That’s why Novosibirsk isn’t right for Germans who prefer an exclusively urban life. This is a place for those who feel affection for nature and wandering around the woods, compass in hand. It’s paradise for them here. There’s a lot of wild forests in Siberia where you won’t meet a single person. It’s different in Germany, with its meticulously developed routes and special signs. To be honest, I’m a fan of that and I miss these «forest paths» with cafés and all mod cons. There’s simply no infrastructure like that here. But if you’re not one for clear-cut routes and want untouched forest near the city, then Siberia is for you, and Novosibirsk is an absolutely perfect choice.
Over these four years I realised that it takes time to understand and truly discover Novosibirsk.
Again, in Beijing you get information about the city very quickly, whereas here it’s accumulated gradually as you talk to friends, write to people and get newsletters. For a long time, you just don’t know about a lot of cool things.
Cedar barrel saunas are harmful for women during the second half of pregnancy
I really regret that I just recently heard about your cedar barrels! (mini-saunas that heat up the body in a barrel-shaped cedar chamber — Sib.fm comment) Each year we discovered something new. In the winter, I was constantly surprised by how many people of all ages go to ski in Zaeltsovsky Park and to what extent they’re cheerful and sporty. We were the slowest!
SEARCH FOR IDENTIFY
There’s little that bothers me in the local everyday life. Probably just the traffic. And the inability to pay attention to others. That isn’t a problem within your circle of friends, but is usually the case in public spaces. People who’ve never seen you before can call you every name under the sun on the street. Social motivation has nothing to do with it: a businessman and tramp could both act like that. Then you stand and think about how inhuman it all looks. Here, everyone is focused on themselves and pays little attention to the world around them. For the most part, they just don’t care about it. It’s probably connected with the search for identity: the city is only 120 years old, how could it have roots and traditions? They don’t appear that quickly.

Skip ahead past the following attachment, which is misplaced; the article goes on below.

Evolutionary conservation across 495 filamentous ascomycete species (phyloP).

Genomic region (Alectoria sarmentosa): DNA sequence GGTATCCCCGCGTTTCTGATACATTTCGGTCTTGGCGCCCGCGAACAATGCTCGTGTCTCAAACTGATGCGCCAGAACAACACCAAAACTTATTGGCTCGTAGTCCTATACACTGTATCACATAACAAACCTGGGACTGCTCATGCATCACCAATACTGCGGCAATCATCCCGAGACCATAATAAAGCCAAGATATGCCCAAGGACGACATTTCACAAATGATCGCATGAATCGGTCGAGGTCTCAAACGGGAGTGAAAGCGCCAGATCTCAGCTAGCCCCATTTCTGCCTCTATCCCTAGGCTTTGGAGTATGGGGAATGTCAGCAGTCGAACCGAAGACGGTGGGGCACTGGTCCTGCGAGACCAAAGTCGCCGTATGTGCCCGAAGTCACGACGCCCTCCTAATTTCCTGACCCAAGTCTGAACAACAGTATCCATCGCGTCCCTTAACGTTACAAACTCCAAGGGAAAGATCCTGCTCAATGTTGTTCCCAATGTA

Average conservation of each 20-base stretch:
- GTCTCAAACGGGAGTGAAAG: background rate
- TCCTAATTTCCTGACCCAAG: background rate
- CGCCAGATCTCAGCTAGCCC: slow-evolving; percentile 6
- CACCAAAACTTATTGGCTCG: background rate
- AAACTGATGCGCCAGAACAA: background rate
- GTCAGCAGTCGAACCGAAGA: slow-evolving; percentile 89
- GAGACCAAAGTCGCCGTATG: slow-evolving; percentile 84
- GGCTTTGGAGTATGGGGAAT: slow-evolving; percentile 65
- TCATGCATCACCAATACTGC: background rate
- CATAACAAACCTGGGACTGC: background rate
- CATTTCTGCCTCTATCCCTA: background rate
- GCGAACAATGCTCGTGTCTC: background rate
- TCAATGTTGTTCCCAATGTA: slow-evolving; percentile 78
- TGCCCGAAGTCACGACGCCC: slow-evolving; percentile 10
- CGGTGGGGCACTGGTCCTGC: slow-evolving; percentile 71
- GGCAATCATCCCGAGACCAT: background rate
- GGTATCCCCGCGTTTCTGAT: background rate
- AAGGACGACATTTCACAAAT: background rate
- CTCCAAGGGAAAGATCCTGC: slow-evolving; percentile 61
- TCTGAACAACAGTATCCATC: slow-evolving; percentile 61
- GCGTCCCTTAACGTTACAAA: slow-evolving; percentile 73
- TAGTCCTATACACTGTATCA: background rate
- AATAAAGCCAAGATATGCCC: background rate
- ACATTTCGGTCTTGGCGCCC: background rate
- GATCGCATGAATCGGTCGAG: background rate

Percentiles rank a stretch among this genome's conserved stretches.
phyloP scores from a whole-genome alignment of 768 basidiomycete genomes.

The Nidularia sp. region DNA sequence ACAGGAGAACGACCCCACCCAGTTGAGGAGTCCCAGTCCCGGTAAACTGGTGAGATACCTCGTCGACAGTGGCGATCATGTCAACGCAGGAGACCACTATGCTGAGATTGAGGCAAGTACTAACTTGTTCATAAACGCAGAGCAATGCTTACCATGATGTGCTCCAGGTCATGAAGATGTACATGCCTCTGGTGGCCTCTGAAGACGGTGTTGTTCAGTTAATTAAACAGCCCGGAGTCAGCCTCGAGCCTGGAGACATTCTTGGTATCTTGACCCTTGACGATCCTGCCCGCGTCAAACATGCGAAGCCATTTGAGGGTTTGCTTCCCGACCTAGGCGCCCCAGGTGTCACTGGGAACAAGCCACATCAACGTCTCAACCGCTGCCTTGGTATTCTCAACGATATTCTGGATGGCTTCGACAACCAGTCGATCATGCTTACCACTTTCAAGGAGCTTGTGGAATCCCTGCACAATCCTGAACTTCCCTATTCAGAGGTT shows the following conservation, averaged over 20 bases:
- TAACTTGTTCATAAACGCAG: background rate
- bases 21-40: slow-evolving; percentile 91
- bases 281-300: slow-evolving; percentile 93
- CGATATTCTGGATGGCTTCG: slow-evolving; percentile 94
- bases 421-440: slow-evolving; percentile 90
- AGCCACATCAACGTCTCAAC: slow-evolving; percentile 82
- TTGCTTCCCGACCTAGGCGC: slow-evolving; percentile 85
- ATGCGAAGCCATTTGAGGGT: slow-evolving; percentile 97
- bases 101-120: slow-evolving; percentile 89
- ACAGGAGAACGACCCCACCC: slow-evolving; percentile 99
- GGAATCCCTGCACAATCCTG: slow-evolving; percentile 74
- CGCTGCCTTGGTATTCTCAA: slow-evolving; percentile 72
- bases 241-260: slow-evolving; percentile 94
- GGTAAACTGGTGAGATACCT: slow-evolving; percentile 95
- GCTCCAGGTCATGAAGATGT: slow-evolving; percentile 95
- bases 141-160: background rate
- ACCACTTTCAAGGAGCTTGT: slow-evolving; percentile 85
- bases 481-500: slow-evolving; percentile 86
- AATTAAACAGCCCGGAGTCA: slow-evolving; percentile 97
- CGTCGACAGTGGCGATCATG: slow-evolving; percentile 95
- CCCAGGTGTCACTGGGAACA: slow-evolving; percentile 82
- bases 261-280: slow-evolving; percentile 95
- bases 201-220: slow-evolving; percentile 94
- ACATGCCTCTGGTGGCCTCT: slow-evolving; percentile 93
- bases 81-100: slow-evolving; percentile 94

The circus frustrates me more than anything in Novosibirsk. I have to visit it quite often because my kids love the circus, but I get really angry every time because of the high ticket prices and low quality of performances. I miss the «show». You sit in a chair that’s falling apart and watch animals being hit. In my childhood, the circus was a magical place and I loved it very much.
2300 the capacity of the Novosibirsk circus
I remember that we visited a circus festival in one of the parks when I studied in Amsterdam. Not all the small tents had acrobats and animals, by no means all of them had something incredible going on inside. But all sorts of tasty things had been made according to old recipes and you could try them there and then. It was a celebration for the soul, a beautiful holiday.
The ballet is very good in Novosibirsk. The dancers are at the highest level and have brilliant technique. Who knows, maybe my oldest daughter will be on stage at the Opera and Ballet Theatre in
She’s four and loves going to ballet school, and I must say that it’s a great school. They have the right balance of discipline and freedom. On the whole, Novosibirsk offers many forms of children’s education, which is, by the way, another thing that we’ll miss.
The opera makes less of an impression on me, but I’m not a fan of opera per se. Favourite place in town? Probably the «Pobeda» cinema.
THE HOPE OF NOVOSIBIRSK
25 thousand Euros was the maximum Goethe Institute grant as part of the Year of Germany in Russia
It is difficult to make a portrait of a typical Novosibirsk resident, they’re all very diverse. Even from an ethnic point of view, there are a lot of immigrants, many families of scientists or exiles. As far as I know, most people have mixed ethnic roots — Ukrainians, Belarusians, Yakuts, Tatars, Kazakhs. For this reason alone, any average would be questionable. If anything unites locals, then it’s patience and optimism. And enterprise — there aren’t many lazy people. Although many can be a little single-minded. They say «that’s the way we’ve always done it and always will». But it seems to me that those who are now
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I’m very interested in how Novosibirsk will develop over the next ten years. Something tells me that the changes in this part of the world will be faster and more intense than anywhere else. It’s so typical of Siberia, you know. We’ll just have to wait and see!